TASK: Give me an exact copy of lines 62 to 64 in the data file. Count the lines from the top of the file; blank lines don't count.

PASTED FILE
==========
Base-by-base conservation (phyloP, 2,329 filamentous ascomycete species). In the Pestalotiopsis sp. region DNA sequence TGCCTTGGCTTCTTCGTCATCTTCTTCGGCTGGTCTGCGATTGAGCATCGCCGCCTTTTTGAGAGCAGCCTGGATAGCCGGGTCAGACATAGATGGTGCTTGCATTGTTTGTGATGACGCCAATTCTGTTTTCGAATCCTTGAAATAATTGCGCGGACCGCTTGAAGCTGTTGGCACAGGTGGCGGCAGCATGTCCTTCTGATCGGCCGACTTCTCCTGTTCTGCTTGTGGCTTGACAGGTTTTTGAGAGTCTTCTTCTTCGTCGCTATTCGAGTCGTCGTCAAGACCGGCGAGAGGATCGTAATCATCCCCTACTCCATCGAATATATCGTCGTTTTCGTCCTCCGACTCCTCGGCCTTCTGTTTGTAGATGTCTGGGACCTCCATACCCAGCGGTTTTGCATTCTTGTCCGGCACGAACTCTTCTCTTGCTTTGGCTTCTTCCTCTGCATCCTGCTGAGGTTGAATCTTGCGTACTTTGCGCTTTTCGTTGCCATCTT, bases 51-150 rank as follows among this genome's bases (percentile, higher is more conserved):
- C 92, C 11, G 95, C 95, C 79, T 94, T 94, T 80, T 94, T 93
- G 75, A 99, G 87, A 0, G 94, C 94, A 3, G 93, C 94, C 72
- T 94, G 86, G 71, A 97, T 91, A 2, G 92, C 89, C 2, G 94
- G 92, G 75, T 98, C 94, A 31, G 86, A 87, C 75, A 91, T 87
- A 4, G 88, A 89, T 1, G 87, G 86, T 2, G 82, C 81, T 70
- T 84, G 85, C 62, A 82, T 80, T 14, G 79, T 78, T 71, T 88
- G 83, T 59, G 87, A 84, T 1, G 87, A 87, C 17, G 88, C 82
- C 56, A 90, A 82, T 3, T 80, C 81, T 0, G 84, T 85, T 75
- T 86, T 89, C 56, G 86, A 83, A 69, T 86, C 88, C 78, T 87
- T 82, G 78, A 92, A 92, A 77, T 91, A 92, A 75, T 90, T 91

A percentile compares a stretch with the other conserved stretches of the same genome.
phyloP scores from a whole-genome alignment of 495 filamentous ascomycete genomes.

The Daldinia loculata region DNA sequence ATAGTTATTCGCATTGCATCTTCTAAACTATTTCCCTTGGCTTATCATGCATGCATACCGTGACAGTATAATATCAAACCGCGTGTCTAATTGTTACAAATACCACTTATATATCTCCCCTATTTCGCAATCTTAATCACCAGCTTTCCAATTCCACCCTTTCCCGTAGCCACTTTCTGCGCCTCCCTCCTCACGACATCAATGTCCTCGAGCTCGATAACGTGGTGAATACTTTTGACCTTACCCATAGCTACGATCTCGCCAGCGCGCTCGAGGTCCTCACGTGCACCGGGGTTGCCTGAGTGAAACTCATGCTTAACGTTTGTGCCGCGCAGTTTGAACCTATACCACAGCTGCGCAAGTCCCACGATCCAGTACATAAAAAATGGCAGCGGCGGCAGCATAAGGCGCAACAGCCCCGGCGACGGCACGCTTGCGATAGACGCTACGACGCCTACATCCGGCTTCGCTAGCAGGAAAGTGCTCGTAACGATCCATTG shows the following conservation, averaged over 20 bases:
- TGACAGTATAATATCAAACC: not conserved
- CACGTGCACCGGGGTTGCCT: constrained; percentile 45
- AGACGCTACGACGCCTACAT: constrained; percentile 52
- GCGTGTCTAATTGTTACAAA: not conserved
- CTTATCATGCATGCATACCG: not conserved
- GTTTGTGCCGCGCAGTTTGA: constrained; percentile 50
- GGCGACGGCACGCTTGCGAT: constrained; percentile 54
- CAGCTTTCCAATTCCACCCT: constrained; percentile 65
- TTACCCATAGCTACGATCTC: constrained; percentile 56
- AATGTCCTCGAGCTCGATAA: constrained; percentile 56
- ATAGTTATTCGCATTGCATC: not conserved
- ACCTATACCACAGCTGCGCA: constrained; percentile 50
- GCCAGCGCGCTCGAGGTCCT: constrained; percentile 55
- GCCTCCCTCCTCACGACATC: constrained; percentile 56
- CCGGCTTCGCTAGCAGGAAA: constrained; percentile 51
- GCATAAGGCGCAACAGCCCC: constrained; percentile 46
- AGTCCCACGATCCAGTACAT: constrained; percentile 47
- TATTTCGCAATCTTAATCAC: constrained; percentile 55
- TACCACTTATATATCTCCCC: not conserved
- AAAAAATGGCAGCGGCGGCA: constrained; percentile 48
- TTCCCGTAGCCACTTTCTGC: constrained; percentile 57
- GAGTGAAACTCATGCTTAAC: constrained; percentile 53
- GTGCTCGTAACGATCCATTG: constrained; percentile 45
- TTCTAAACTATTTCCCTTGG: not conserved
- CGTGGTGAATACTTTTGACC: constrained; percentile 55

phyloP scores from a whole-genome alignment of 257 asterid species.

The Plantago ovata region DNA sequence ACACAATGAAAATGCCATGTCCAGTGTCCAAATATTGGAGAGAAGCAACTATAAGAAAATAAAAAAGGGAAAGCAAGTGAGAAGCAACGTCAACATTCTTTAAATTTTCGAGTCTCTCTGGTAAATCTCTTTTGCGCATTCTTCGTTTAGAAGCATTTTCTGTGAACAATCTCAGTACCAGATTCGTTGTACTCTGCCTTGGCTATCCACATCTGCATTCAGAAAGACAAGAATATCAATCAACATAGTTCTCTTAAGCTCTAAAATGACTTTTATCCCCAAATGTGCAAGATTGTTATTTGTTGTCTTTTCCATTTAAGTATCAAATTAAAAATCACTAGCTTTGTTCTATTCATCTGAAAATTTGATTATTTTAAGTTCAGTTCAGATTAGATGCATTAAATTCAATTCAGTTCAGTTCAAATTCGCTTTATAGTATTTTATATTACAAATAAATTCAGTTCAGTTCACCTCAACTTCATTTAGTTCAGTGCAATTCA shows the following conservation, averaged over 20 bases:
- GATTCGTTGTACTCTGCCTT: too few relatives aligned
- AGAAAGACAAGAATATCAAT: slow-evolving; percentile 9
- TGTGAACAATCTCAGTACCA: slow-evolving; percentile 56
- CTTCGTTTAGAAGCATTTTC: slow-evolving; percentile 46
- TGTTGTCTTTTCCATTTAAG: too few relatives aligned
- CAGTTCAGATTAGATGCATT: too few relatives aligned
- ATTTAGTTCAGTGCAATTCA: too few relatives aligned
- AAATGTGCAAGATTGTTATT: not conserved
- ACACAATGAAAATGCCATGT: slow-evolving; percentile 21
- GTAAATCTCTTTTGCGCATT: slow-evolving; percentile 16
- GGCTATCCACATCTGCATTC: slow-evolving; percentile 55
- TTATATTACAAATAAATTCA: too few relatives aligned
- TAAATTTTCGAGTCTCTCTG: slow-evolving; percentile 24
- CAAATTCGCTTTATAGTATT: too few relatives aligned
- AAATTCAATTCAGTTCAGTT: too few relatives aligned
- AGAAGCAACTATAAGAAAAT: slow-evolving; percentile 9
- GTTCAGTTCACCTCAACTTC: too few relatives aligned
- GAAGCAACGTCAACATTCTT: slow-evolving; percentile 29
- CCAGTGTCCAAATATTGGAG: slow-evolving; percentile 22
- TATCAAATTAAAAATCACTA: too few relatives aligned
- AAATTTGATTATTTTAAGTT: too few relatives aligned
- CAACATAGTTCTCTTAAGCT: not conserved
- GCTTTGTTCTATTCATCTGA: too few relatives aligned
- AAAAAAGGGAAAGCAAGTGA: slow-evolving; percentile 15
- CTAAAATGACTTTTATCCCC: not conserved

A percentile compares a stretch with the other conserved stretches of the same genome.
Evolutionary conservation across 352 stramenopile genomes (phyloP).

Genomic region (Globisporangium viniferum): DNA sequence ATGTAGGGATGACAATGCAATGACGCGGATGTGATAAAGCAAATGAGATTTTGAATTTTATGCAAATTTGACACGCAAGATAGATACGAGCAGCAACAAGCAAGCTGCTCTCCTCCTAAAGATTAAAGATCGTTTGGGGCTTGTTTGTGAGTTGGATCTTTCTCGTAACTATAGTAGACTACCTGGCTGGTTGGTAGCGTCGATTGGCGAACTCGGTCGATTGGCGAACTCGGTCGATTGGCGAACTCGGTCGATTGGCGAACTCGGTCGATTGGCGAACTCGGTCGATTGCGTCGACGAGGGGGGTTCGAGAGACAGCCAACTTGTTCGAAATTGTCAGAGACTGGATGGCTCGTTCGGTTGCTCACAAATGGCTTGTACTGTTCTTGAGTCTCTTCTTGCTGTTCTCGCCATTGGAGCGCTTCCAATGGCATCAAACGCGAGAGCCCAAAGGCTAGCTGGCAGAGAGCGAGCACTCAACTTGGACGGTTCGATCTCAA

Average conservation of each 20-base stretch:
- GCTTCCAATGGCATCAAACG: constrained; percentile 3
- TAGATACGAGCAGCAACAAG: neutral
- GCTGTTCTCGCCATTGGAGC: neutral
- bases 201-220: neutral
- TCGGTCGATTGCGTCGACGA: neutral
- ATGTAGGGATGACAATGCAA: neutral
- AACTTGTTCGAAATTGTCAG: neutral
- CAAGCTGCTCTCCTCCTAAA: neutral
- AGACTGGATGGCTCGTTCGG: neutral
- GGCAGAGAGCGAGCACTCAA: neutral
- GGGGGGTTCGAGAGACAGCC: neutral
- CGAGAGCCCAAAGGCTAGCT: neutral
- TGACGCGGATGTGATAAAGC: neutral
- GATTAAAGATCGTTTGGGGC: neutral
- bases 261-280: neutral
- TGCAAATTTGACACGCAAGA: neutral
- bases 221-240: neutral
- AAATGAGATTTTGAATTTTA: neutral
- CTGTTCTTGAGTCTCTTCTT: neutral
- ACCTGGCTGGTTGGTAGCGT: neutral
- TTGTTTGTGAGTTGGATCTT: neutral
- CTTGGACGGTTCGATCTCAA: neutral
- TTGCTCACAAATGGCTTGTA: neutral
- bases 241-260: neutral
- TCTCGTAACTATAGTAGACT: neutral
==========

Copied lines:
- AAATTTGATTATTTTAAGTT: too few relatives aligned
- CAACATAGTTCTCTTAAGCT: not conserved
- GCTTTGTTCTATTCATCTGA: too few relatives aligned